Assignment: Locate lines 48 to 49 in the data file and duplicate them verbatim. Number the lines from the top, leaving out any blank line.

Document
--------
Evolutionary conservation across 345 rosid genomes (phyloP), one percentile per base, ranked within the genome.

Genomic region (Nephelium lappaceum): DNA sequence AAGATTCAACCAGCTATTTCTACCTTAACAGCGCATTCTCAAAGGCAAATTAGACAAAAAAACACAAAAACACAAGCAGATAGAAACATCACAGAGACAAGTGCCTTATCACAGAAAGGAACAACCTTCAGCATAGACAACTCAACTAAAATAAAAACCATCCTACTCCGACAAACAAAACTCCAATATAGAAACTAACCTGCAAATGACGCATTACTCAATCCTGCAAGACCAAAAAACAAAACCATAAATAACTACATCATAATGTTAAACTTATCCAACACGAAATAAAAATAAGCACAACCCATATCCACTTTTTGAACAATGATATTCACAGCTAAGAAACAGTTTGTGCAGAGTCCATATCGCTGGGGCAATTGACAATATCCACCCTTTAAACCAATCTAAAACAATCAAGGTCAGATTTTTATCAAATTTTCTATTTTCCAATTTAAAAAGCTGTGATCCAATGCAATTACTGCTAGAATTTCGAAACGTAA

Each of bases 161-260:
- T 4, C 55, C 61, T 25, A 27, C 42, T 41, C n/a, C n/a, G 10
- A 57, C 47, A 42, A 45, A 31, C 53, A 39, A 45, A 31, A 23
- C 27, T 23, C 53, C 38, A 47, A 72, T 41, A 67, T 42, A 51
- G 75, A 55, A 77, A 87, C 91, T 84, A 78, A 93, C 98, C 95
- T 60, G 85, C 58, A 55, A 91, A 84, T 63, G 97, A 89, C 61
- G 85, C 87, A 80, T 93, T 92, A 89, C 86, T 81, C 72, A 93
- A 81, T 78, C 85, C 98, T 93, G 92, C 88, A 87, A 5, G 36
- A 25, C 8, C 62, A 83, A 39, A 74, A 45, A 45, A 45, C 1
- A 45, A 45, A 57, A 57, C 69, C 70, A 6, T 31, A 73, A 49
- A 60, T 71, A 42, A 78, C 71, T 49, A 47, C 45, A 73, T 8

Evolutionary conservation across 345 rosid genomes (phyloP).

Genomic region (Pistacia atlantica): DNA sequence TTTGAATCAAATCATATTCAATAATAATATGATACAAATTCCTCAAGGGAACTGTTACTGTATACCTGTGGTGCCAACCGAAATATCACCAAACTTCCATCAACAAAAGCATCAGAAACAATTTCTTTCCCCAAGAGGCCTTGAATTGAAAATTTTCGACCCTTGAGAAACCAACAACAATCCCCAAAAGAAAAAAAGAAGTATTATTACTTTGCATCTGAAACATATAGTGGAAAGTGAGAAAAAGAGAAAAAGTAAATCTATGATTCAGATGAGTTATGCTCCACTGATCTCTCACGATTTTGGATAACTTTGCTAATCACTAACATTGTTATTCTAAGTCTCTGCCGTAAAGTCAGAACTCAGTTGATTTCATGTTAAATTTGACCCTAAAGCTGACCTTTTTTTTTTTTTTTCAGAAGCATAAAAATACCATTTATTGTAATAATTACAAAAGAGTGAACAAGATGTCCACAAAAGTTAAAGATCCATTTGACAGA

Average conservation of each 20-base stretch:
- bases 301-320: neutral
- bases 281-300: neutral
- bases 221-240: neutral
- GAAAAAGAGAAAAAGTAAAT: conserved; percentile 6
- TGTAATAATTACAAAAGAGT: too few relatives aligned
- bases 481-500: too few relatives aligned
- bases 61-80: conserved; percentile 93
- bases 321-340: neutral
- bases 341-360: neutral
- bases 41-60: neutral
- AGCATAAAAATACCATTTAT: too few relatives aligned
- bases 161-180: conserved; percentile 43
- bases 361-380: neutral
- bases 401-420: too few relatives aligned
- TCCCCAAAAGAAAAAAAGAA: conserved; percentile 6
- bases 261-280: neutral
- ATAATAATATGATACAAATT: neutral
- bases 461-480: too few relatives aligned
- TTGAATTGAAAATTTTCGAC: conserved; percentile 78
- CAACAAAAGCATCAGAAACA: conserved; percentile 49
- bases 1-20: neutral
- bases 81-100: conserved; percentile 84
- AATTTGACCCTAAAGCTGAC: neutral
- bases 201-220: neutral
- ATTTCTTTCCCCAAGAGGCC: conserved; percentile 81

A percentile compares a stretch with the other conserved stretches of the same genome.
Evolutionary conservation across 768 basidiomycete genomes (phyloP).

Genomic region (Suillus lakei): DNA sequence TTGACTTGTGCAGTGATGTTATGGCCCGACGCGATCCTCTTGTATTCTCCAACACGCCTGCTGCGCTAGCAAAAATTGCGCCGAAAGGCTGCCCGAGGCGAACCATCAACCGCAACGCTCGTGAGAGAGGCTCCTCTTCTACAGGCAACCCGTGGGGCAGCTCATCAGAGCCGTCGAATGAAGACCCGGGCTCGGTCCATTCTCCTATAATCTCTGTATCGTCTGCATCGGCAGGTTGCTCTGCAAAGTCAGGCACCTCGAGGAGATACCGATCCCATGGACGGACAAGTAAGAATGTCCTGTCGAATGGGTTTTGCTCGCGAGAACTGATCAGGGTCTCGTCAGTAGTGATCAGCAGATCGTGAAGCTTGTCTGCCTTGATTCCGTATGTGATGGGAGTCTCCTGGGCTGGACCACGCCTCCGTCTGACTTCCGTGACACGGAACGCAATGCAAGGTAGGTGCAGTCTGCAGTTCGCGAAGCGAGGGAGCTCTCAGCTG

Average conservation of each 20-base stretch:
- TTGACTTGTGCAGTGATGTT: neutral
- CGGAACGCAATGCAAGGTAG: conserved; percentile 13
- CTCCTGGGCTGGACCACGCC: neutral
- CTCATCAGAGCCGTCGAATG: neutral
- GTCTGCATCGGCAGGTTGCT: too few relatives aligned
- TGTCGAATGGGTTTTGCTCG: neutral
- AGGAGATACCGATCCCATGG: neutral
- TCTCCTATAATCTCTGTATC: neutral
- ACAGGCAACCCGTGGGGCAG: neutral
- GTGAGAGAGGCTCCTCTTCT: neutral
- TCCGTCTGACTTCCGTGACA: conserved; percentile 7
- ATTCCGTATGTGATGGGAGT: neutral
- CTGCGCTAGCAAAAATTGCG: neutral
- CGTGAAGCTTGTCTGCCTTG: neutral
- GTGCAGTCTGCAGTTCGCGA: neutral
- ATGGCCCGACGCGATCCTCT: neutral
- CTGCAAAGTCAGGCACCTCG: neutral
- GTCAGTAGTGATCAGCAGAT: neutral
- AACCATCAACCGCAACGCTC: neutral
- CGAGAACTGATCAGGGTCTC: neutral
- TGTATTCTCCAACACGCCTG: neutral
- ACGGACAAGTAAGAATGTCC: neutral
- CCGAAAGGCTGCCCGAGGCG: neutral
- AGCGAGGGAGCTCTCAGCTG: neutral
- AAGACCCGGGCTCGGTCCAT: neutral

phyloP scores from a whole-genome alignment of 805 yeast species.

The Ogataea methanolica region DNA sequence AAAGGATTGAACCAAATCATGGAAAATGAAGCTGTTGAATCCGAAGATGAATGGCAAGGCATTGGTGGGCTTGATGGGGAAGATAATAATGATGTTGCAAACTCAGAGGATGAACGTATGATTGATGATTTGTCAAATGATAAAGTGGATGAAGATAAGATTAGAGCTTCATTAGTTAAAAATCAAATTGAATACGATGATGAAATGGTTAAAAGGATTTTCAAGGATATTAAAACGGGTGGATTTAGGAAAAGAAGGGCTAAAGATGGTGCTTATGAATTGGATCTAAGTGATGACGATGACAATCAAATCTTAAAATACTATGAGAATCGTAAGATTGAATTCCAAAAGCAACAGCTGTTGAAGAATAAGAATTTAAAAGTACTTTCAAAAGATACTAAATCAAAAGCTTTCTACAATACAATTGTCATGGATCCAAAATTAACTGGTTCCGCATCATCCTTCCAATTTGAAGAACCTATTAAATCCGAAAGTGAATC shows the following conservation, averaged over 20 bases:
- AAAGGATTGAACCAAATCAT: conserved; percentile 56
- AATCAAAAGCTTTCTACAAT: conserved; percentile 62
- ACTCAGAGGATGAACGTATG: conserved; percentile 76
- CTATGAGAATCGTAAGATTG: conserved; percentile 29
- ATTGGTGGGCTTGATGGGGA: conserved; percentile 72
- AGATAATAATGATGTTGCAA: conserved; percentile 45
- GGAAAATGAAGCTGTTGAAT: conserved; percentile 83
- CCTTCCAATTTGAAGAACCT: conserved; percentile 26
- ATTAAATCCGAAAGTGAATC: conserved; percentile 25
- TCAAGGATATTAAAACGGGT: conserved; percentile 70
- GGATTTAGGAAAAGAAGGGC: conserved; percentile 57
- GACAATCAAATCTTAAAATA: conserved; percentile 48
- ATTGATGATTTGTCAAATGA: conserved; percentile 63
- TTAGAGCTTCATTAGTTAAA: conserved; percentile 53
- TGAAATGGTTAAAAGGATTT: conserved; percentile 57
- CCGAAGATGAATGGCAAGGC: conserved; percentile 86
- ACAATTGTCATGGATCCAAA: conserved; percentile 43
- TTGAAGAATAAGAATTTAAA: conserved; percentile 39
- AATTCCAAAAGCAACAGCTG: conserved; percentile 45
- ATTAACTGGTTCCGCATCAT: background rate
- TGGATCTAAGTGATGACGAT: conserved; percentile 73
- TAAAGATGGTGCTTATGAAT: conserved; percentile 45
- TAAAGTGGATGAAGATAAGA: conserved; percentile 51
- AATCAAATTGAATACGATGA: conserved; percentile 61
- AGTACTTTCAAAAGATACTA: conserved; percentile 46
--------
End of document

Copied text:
- CTCCTGGGCTGGACCACGCC: neutral
- CTCATCAGAGCCGTCGAATG: neutral